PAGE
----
Sequels are commonplace, but not necessarily by the same authors. They are penned shortly after the original becomes popular, or long afterwards. Alexander Dumas waited two decades before his follow-up to The Three Musketeers. More than one writer had been tapped to pick up where Alistair Maclean and Ian Fleming left off.
Death Comes to Pemberley by P.D. James, 330 pp, 2012 Faber and Faber paperback. Available at Asia Books and leading bookshops, 350 baht.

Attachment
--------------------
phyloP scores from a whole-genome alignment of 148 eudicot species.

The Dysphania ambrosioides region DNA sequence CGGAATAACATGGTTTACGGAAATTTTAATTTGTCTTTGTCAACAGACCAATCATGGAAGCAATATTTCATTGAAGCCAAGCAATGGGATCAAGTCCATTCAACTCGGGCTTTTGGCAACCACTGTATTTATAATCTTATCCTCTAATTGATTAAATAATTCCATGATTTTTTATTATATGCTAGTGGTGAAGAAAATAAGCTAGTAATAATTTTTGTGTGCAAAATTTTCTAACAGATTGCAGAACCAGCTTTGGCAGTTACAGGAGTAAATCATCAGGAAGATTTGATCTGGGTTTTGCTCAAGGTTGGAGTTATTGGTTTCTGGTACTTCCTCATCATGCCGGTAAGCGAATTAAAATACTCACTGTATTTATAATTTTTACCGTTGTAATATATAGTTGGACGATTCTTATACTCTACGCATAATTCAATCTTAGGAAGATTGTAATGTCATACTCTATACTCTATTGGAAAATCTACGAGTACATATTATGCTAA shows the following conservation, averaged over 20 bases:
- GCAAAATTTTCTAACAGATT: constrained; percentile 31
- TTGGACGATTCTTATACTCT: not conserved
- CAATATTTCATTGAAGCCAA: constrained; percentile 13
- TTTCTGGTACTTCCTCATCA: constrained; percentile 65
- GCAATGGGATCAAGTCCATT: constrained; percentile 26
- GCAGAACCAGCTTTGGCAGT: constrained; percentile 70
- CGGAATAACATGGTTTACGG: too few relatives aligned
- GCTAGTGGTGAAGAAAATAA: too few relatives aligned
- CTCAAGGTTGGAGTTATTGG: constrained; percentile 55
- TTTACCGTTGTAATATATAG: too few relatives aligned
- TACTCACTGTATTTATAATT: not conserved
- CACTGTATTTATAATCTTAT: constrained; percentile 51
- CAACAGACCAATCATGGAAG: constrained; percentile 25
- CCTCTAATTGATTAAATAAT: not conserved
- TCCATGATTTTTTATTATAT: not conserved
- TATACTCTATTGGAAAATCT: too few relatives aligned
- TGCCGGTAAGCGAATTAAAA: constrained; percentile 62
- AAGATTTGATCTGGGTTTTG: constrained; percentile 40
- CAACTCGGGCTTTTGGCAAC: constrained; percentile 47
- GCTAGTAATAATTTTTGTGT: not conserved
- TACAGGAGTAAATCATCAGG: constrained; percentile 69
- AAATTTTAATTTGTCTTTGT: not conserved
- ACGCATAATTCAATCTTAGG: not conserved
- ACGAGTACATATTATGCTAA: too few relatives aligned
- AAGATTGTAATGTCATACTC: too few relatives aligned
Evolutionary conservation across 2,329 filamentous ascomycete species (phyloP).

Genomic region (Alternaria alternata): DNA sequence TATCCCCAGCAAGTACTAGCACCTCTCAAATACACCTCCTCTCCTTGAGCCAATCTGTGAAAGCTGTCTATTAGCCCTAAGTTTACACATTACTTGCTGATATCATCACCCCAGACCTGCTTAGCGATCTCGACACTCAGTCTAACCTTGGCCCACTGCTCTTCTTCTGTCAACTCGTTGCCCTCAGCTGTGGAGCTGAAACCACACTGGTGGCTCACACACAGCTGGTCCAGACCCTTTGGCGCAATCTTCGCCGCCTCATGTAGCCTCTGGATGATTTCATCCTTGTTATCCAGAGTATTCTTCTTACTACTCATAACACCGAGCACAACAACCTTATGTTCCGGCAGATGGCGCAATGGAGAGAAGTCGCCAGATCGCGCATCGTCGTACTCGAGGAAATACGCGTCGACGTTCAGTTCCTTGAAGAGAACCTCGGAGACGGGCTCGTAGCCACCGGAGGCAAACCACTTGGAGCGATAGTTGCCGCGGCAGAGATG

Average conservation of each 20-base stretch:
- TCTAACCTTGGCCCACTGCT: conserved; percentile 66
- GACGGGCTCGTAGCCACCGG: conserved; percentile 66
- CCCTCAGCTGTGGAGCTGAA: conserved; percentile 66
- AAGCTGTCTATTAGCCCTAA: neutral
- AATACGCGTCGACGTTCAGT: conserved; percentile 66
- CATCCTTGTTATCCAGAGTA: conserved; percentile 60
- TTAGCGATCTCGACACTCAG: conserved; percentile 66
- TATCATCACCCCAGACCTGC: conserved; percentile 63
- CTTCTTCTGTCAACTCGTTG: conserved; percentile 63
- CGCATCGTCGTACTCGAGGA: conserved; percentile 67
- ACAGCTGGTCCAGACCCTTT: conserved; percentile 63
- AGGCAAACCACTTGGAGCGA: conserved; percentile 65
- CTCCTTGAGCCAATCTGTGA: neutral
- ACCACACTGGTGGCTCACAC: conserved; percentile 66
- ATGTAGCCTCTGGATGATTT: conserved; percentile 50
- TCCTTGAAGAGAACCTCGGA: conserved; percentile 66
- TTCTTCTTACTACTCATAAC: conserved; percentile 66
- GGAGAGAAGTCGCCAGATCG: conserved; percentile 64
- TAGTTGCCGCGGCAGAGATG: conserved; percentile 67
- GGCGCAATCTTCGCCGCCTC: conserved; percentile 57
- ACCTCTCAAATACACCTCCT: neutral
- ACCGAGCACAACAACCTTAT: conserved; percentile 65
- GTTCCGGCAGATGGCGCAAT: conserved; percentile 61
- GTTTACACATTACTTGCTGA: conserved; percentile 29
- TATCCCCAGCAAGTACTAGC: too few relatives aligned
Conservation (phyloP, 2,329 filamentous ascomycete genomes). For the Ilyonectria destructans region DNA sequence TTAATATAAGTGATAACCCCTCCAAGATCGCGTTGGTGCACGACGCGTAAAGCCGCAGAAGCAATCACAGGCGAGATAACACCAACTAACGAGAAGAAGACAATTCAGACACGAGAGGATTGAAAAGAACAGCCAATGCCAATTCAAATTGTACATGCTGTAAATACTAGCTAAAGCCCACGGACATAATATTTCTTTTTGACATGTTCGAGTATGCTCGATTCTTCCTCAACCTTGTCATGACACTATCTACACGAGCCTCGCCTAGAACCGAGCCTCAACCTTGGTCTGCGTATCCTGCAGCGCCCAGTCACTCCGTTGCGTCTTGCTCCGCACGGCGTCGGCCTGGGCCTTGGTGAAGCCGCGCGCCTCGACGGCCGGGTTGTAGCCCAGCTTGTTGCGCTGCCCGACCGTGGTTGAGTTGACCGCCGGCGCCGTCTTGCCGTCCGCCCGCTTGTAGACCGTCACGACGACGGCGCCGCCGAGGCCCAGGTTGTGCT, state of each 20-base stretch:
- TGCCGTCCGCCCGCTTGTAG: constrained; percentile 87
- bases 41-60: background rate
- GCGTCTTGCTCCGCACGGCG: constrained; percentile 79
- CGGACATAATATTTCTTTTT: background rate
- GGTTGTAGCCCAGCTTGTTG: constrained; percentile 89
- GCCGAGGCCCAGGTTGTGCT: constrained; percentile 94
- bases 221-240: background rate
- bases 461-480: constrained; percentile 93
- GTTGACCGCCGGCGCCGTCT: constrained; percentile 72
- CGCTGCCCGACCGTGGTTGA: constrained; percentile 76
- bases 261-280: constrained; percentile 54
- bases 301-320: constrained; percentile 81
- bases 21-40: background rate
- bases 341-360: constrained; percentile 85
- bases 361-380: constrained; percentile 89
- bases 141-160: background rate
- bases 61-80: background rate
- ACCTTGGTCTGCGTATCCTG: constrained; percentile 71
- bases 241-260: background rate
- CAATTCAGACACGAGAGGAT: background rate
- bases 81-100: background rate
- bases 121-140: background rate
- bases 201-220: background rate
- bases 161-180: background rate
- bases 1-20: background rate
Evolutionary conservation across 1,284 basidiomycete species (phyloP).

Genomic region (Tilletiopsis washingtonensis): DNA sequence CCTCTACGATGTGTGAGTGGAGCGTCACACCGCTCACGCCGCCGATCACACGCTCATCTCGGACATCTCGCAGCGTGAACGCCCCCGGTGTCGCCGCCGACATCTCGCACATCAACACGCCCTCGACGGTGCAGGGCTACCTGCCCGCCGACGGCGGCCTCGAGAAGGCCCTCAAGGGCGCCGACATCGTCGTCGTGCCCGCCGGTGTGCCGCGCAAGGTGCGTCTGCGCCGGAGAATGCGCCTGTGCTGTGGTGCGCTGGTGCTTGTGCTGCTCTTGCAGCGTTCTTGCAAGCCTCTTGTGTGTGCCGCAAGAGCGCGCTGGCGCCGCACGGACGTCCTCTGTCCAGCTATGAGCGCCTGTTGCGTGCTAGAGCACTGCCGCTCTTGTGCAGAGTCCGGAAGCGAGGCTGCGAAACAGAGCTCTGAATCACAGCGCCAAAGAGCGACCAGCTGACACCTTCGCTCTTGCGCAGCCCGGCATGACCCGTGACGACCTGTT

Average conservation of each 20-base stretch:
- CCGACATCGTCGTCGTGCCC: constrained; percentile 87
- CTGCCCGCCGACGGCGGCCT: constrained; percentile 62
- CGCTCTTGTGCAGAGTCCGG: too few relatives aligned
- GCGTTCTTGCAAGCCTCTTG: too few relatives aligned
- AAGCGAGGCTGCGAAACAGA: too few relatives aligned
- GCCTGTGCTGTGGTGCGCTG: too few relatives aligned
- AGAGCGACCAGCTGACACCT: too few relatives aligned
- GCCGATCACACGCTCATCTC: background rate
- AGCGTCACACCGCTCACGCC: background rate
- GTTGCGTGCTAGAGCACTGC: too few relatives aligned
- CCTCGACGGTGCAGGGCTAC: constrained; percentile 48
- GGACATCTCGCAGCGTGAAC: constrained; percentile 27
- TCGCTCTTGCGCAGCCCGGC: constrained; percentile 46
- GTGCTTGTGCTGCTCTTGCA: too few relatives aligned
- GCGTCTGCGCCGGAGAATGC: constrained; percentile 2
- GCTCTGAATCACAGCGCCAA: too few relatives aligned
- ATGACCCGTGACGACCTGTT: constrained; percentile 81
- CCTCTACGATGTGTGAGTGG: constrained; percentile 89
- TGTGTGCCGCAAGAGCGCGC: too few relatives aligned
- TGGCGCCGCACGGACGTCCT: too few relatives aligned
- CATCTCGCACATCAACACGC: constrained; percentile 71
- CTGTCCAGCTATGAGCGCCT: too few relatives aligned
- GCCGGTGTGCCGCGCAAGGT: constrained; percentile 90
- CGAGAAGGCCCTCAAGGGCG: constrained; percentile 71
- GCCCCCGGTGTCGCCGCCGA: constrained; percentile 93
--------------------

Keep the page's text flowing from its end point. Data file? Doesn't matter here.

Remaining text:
When the same scrivener writes sequels, there's no question about a difference in style. Yet another writer has to imitate that of the first one to the extent possible, not always successfully. Like a bank note counterfeiter, either his imitation is undetectable or he's nabbed.
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